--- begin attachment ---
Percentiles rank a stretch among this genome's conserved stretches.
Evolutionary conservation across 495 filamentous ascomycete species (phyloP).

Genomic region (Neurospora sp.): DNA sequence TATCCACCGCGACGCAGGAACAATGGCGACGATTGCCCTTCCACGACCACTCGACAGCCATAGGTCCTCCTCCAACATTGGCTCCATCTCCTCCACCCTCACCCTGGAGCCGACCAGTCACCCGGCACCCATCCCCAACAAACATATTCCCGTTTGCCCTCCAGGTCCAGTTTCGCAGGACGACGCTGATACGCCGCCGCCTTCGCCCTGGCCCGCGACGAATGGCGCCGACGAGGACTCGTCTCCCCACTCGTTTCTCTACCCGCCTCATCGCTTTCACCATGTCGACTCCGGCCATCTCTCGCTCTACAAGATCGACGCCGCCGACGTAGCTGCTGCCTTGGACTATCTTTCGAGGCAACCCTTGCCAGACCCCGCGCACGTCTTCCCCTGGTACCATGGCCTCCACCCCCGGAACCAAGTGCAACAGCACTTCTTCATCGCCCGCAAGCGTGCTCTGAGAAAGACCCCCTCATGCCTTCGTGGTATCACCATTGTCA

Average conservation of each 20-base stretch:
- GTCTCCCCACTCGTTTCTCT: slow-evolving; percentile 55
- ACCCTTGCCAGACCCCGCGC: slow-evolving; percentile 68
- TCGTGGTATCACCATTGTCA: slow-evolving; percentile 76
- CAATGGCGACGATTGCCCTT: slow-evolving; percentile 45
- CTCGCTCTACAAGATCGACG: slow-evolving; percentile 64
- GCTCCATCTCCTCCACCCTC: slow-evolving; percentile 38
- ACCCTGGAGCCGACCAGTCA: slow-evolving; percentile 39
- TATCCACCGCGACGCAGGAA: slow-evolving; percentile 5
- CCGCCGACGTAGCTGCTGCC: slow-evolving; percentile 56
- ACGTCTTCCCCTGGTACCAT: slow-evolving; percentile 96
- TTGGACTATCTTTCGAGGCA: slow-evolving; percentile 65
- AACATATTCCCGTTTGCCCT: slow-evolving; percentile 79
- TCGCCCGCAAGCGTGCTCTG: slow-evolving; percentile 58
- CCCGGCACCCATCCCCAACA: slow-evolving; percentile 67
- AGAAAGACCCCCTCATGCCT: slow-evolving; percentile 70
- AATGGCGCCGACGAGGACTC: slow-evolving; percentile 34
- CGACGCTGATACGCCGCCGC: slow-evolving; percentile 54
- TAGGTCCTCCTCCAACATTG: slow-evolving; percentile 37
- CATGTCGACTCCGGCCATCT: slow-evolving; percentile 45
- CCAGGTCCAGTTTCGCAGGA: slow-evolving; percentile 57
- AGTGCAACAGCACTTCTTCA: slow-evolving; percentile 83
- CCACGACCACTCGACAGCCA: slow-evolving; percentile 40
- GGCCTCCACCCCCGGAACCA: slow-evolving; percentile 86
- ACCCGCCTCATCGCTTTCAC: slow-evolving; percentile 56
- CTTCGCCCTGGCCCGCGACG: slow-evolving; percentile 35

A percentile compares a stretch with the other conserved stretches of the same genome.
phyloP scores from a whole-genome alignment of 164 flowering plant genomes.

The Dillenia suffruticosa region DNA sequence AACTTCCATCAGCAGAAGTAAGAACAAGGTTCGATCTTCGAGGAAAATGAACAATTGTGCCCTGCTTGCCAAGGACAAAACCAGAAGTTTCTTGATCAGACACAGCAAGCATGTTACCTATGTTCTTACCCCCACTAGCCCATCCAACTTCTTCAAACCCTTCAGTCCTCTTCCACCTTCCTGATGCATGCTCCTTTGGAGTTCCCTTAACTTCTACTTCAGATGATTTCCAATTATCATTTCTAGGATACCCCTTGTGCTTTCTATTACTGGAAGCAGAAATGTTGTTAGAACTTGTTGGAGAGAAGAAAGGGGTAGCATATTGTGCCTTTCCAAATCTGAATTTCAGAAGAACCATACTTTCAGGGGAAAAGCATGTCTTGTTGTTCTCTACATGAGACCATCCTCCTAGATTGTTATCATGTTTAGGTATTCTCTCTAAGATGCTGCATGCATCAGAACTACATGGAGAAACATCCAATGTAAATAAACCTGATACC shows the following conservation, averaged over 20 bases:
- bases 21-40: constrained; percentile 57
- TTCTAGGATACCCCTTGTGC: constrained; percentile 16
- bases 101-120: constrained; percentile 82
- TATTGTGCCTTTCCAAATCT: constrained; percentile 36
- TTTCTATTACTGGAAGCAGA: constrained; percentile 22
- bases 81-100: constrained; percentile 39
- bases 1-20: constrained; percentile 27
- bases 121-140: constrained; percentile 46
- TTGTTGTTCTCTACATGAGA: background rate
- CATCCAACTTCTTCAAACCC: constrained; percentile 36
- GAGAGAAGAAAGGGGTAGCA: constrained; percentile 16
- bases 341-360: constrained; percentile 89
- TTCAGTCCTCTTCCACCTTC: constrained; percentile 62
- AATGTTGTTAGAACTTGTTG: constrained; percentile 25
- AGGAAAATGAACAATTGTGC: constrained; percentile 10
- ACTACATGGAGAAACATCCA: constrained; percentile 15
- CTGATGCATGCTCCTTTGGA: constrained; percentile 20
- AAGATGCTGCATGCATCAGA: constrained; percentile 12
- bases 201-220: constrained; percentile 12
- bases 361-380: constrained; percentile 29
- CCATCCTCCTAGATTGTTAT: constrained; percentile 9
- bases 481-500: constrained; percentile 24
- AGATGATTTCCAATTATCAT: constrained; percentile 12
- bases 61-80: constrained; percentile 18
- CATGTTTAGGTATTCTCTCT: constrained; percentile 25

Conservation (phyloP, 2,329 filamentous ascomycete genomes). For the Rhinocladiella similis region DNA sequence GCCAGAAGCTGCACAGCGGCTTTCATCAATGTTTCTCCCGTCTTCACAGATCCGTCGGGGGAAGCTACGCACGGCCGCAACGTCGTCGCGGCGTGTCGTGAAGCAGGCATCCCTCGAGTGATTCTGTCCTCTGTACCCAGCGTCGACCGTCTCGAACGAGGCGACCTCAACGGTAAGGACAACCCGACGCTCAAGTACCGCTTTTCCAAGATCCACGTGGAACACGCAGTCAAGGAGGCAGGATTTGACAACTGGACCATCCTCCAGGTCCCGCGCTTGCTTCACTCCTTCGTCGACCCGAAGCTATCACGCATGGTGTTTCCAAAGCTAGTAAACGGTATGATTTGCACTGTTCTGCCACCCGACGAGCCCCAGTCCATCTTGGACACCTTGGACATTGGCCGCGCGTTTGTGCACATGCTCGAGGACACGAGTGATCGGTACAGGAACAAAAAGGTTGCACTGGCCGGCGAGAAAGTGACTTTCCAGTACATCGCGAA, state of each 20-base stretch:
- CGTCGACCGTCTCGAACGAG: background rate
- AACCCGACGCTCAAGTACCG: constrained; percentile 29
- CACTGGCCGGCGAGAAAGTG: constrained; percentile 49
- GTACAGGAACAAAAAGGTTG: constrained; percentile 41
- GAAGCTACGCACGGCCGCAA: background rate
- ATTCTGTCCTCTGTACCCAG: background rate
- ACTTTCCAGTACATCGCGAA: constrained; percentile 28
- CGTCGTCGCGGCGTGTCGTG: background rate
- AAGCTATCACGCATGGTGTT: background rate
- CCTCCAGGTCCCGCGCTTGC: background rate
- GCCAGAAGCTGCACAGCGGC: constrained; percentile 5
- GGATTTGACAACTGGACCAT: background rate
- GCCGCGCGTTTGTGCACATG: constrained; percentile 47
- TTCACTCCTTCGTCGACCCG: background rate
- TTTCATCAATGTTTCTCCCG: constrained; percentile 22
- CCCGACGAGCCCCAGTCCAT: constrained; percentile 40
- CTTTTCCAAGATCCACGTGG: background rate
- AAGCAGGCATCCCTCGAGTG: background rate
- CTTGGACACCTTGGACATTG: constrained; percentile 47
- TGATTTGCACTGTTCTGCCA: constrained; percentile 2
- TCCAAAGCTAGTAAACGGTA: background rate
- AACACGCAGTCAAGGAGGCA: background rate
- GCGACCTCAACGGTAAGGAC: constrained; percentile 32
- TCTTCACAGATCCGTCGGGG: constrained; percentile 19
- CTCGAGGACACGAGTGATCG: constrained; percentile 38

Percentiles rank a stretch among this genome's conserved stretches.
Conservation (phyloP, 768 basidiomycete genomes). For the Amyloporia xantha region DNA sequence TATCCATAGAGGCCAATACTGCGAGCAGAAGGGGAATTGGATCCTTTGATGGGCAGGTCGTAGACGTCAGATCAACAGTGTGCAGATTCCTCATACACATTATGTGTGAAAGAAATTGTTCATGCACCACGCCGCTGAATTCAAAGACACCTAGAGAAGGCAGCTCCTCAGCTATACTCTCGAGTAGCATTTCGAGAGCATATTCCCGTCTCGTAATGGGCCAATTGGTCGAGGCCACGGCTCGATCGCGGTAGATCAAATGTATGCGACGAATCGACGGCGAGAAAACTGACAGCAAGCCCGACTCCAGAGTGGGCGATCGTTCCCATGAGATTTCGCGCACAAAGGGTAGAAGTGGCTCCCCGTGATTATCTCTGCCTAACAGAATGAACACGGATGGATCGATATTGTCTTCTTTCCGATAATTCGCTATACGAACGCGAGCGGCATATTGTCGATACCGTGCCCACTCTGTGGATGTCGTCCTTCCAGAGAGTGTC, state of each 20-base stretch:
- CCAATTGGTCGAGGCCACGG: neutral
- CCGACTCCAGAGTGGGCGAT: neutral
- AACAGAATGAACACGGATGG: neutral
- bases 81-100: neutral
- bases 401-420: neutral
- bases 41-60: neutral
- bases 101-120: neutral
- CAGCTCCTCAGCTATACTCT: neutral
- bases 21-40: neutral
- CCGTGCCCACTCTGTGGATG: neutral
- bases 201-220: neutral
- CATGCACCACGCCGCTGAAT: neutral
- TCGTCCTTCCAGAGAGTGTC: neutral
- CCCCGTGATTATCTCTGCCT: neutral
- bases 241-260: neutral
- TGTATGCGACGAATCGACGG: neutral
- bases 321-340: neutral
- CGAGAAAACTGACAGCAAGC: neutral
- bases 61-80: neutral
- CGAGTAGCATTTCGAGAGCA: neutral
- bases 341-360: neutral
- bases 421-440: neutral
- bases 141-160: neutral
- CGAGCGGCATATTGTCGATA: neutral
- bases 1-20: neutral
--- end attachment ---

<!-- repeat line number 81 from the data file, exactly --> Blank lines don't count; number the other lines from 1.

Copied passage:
- GCGACCTCAACGGTAAGGAC: constrained; percentile 32